The Chain: SLC Agricola Moves Forward with Clearing 5,200 Hectares of Native Vegetation


April 17, 2020

SLC Agricola, the largest listed soybean producer in Brazil, cleared a total of 5,200 hectares (ha) of native vegetation in the first quarter of 2020. The deforestation took place on its Fazenda Parceiro farm at the same time the global economy began struggling with disruptions from the COVID-19 crisis. The farm is located in the municipality of Formosa do Rio Preto at the border of Brazilian states Bahia and Piaui, in the area known as Matopiba. The clearing of Cerrado native vegetation appears to be in line with Brazil’s Forest Code, but in violation of the zero-deforestation commitments of its customers and a large portion of downstream soy-consuming industries.

Figure 1: Fazenda Parceiro

Figure 2: SLC Agricola’s Q1 land clearing

January 25, 2020                                                                             March 25, 2020

The new deforestation comes on top of 1,355 ha that the company cleared at the same farm in May 2019. It is part of the planned deforestation that was the center of CRR’s October 2018 report. The clearing further adds to the 39,887 ha the company deforested between 2011 and 2017. SLC Agricola applied for the environmental licenses for the clearing of 16,938 ha in 2018. The 6,000 ha recently cleared is categorized as wooded savannah, a forest type according to the Forest Reference Emission Level (FREL).

The new land clearing comes at a time that SLC Agricola is transitioning its business strategy from one of aggressive growth to an “asset light” model that reduces its exposure to the less stable production areas of Bahia and Piaui. The company has also increased its direct sales to export markets, with significant revenues coming from Asian countries such as Indonesia, China and Vietnam.

The company, however, remains dependent on a limited set of large customers. According to SLC Agricola’s 3Q19 financial statements, its main customers are Cargill Agricola S.A. (25 percent of revenues), Amaggi LD Commodities (24 percent) and Bunge Alimentos S.A. (14 percent). All three companies have made zero-deforestation commitments, and SLC Agricola’s recent clearing appears to be in direct violation of the principles of these policies.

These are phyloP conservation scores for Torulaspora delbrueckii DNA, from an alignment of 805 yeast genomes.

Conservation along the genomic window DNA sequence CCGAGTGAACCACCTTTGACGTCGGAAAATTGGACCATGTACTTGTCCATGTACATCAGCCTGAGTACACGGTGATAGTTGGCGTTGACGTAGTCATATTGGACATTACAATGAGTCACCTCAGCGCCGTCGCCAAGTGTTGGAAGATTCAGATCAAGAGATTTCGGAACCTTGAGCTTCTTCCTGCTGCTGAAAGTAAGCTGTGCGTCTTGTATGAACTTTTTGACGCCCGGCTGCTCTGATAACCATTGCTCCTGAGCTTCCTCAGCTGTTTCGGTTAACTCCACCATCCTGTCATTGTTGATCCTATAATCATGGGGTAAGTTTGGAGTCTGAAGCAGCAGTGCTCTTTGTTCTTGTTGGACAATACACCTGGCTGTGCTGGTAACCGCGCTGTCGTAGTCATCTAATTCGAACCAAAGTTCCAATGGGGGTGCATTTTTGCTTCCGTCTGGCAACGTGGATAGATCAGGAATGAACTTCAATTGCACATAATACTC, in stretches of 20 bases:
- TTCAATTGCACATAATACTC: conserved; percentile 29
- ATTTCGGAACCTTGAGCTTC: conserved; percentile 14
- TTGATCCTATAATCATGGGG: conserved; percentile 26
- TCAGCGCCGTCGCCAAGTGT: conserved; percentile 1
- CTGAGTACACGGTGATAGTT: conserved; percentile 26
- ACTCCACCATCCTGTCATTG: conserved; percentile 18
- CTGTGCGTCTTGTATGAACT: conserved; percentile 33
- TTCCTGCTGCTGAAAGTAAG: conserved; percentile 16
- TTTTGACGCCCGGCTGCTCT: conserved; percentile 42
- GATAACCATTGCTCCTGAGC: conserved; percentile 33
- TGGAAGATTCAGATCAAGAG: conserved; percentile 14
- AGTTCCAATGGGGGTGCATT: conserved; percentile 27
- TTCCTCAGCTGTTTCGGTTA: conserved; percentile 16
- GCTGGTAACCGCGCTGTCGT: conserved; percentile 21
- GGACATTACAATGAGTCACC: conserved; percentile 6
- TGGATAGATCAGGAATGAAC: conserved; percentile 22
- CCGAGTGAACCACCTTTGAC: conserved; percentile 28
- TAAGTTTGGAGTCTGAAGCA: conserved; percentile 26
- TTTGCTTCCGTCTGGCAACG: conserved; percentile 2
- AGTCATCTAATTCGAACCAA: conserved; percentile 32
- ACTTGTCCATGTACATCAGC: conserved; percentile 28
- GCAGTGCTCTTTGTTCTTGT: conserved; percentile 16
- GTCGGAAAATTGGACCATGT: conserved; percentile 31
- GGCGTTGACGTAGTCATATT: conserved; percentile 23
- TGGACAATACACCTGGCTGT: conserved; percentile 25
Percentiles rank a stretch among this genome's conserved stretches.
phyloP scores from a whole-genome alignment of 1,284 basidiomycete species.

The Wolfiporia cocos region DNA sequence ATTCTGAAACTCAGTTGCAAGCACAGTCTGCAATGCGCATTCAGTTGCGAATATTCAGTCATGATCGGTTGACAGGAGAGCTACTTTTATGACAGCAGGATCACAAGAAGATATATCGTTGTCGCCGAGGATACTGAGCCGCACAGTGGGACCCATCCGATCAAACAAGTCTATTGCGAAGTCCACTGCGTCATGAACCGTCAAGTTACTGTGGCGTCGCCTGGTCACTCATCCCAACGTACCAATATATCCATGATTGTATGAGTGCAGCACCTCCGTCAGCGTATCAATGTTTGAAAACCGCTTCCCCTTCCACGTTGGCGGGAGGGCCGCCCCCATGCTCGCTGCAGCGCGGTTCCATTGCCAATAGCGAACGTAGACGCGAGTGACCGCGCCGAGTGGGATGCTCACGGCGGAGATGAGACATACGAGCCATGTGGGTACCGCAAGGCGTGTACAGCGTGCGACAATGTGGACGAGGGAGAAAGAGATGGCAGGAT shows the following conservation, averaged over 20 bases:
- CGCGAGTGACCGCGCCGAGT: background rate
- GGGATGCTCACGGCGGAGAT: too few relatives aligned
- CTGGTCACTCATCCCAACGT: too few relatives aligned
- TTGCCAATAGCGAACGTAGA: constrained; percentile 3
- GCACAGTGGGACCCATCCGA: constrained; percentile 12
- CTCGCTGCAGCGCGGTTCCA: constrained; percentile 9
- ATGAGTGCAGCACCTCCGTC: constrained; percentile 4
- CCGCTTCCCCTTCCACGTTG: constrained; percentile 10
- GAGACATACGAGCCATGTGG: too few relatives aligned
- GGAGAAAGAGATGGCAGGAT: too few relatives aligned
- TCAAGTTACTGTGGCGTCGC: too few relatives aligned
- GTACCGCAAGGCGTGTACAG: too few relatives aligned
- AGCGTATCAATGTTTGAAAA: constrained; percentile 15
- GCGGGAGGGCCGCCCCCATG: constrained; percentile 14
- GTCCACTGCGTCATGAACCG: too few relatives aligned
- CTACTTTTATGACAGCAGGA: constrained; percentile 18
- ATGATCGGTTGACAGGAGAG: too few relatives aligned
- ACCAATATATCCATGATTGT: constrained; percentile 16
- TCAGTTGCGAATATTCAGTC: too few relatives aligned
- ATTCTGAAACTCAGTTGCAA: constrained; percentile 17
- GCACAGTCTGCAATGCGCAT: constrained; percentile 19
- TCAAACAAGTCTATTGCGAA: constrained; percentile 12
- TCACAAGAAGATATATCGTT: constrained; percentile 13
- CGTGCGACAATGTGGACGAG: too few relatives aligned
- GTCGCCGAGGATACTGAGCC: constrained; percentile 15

Cargill’s policy on South American soy states that the company will “protect native vegetation beyond forests with the aim to end native vegetation conversion in the shortest time possible reconciling the production of soy with environmental, economic and social interests. This includes the Cerrado, Gran Chaco and Llanos.” In 2019, Cargill confirmed it sourced from Fazenda Parneiro and that the company would review the case further. It remains unclear whether Cargill has taken any further action in response to the clearing in 2019 or 2020. The company did not respond to CRR for a request for comment.

Amaggi LD Commodities is a joint venture between Amaggi, Louis Dreyfus Company (LDC) and Zen-Noh. LDC has one of the most ambitious zero-deforestation policies among the soy traders that are active in the Cerrado and has committed to “eliminate engagement in, or financing of deforestation throughout our supply chain, and conserve biomes proven to be of high ecological value, such as the Cerrado, Brazil, with the intent to discourage and eliminate conversion of native vegetation.” LDC confirmed to CRR that its policies also apply to its Amaggi LD Commodities joint venture.

Bunge has committed to achieving deforestation-free grains and oilseeds supply between 2020 and 2025. According to its October 2019 progress report, it has excluded four farms from its supply chain for planting soy over recent deforestation. It remains unclear whether it sources soybeans from Fazenda Parceiro or whether it has taken any steps in response to the 2019 or 2020 deforestation. Bunge did not respond to CRR for a request for comment.

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